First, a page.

Engineers at MIT seek to make housing more affordable by reducing unit size without making the apartments feel smaller.
This story was originally published by Data-Smart City Solutions
Engineers at MIT’s Media Lab may soon offer cities another lever to increase both workforce housing and urban density. The CityHome is a transformable wall system that integrates furniture, storage, exercise equipment, lighting, office space, and entertainment hardware. Critically, the CityHome is both modular and scalable: it is smart architecture that can be inserted into a “dumb” chassis, thereby relieving risk-averse developers from up-front overhead costs.
To consider how the CityHome could help increase the housing supply for families making between 60% and 120% of area median income, it is useful to think of workforce housing as a three-dimensional geometry problem. The first two dimensions refer to area: what plots of land are suitable for affordable development. This suitability is constrained by public transit access, which is usually critical for workforce families, and by the ability of developers to aggregate enough parcels for large-scale construction. Infrastructure investment and innovative policies such as graduated density zoning could help alleviate these respective shortfalls, but they are long-term initiatives that cannot bridge current housing shortfalls.
If the first two dimensions are area, the third is density: how many workforce residents can be housed on a plot of land. This is constrained by the percentage of space that is required to be affordable, by zoning and community restrictions on height, and, critically, by the size of the units. Despite champions like Professor Edward Glaeser, economist and urban policy expert at Harvard, few cities seem ready to construct buildings tall enough, and sufficiently free of distortionary price ceilings, to ramp up housing supply.
The remaining input is the size of the units themselves. Research by the Urban Land Institute demonstrates that a Boston workforce family of three with the area median income and the typical minimum space requirement –– about 900 ft2 –– would be excluded from all mid-rise and high-rise apartments in the city. In a CityHome, though, the functionality of 900 ft2 can be achieved with 450 ft2: this engineering feat just priced the family of three into both mid-rise and high-rise developments in Boston’s scorching housing market.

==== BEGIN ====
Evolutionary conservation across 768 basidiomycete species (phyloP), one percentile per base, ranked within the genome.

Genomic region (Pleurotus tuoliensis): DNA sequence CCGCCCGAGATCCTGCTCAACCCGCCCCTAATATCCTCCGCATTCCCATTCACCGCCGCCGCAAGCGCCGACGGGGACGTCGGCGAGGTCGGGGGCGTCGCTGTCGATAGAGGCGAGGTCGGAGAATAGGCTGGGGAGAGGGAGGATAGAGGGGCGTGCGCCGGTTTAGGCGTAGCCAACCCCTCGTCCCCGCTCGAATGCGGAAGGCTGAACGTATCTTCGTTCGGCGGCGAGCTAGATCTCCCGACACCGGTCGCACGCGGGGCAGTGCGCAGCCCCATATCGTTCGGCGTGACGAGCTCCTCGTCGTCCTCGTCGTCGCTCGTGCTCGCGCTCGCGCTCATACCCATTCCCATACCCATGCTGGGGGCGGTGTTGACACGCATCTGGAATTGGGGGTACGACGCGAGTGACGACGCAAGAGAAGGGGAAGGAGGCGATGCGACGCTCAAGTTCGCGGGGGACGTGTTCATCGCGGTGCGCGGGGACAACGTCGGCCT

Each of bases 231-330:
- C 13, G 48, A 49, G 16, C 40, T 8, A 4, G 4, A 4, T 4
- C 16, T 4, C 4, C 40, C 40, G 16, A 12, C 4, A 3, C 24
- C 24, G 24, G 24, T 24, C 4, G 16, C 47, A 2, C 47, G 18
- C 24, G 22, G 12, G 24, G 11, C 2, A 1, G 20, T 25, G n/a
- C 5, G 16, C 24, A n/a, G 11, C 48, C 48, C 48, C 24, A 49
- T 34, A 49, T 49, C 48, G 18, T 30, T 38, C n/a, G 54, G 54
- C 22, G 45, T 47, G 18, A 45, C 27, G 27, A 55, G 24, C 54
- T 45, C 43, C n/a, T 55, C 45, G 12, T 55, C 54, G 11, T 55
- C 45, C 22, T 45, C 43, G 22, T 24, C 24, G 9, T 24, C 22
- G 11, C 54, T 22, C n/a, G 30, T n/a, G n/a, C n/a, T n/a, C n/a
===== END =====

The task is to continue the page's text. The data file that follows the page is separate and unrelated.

So long as developers meet basic safety and wellness criteria such as window access and means of egress, policy-makers could be open to this approach, says Arthur Jemison, the Deputy Director of the Department of Housing and Community Development for Massachusetts. For example, if developers could demonstrate to regulators that a 900 ft2 3BR CityHome was functionally equivalent to a 1,200 ft2 apartment, which is the Commonwealth’s net square footage minimum for a 3BR, then real estate for 20 rentals suddenly becomes enough for 26. More units at accordingly lower prices benefits both the developers, who reap higher marginal returns, and those six families who would otherwise still be looking.
But would 900 ft2 really feel like 1,200? Hasier Larrea, the engineer directing the project at MIT, says yes. “We don’t care about big spaces,” Larrea says, “we care about big experiences.” The CityHome team has created a “big experience” through a relentless focus on efficiency and responsiveness. A hand wave towards a sensor stows a fully made bed and unfolds a study; walls moves to expand the bathroom, kitchen, or living room depending upon the activity.
The CityHome will be a platform that residents program through their everyday lives. They may customize them initially by selecting one suite out of a variety of options that favors their lifestyle, but sensors embedded in the furniture and hardware will be learning algorithms that evolve to predict how and when they will be used.
Data-smart home ecosystems are further down the road. Both Larrea, the engineer, and Jemison, the policy-maker, agree that gaining traction for the basic model in student housing may offer the most promising start. College freshmen present stable and adaptable housing demand in known configurations and are free of the political charge associated with housing for families. They are also a perennial headache for cities like Boston, which struggle to contain their burgeoning numbers every autumn. The best way to introduce a tech-savvy generation to living in cities may be to make them the pilots of the CityHome approach to urban density.